Lower School P.E. focuses on movement, fun

USJ’s youngest students love to hop, skip, and jump. They also like dancing and walking like an animal. Too young for organized team sports, the children find imaginative, creative play waiting for them in their physical education class.

“They come in excited every day,” said Jenny Pritchett, who teaches P.E. for Jr. Cubs through first grade.

Her class combines age-appropriate fine and gross motor skills, games, and sports with social skills. Her curriculum meets state education standards, but, at USJ, she has the freedom to implement different tools to keep children as young as 2 years old interested in moving around.

She can organize her lesson plans based on what’s most beneficial to the students in her classes, not the pre-planned units of study most curriculums offer. “Since we are a private school, we have a special opportunity to go beyond and be more creative,” she said.

Pritchett incorporates lessons focused on the motor capabilities of her students. Jr. Cubs, Cubs, and Jr. Kindergarten students practice rhythm exercises, such as dancing, or they learn to skip and jump with two feet. The key is keeping them attentive.

“It’s very, very simplified,” Pritchett said. “A lot of what we do ends up being a byproduct of play.”

She also develops a cross-curriculum plan for students that reinforces what they’re learning in the classroom. For example, when Cubs are working on numbers, Pritchett’s lesson will have them count the number of times they can jump a rope. For older students, she’ll have them count by fives or tens. She’ll also create a game where students have to recognize colors to be successful.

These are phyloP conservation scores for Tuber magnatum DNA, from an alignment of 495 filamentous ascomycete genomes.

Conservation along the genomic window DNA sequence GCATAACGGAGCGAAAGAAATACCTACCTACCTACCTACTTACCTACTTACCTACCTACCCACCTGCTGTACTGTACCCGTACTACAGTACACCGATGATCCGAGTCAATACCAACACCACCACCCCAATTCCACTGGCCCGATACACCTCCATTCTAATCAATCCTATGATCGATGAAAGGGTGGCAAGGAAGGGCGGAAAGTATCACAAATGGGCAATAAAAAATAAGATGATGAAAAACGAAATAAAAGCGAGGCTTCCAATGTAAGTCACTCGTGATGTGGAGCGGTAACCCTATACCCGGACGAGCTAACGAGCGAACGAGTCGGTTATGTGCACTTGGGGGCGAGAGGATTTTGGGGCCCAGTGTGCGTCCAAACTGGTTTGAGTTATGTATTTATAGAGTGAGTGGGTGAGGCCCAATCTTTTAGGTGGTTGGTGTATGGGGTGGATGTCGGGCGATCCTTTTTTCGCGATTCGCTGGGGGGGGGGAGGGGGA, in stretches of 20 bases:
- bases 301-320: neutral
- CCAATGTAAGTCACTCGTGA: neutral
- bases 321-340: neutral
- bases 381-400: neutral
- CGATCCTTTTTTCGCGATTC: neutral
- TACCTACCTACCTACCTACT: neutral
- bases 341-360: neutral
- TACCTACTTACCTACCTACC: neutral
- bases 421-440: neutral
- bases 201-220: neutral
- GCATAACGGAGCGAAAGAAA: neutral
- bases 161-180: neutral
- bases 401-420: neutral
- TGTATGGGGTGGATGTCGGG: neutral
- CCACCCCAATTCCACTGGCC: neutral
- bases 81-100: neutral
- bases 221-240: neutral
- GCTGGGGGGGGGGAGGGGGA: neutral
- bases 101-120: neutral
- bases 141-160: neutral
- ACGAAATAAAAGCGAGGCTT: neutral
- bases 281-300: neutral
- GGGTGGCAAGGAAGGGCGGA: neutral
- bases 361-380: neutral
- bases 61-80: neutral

“The kids may not even realize that they’re reinforcing classroom concepts because it is disguised as a fun game,” Pritchett said.

At top of page, Jr. Cubs are all ears when Miss Jenny talks. Above, Jenny Pritchett helps Kyryn Hall develop balancing skills.
Students typically get a few minutes to run around and act silly to burn off some excitement at the beginning of the class so they can focus on the lesson, Pritchett said. But they also get a short explanation of the exercise and how it relates to fitness.

Kindergartners and first graders are introduced to more advanced team activities, and Pritchett follows USJ’s sports calendar so her students can learn the basics of the games they watch older students play. “It’s amazing what the kids pick up on by watching the sporting events and connecting the fundamental aspects in gym.”

But not everything is sports-related. Pritchett’s goal is to promote health and wellness and lay the foundation for her students to develop an interest in physical education.

Pritchett, who is in her fifth year at USJ, said she enjoys finding new ways to keep her students engaged while preparing them for a lifetime of physical activity. “To me, it’s the best career in the world — to get to physically see kids accomplish milestones in movement forms and learn to be socially responsible and safe while having fun. I’m always excited. That is one reason I love doing what I do.”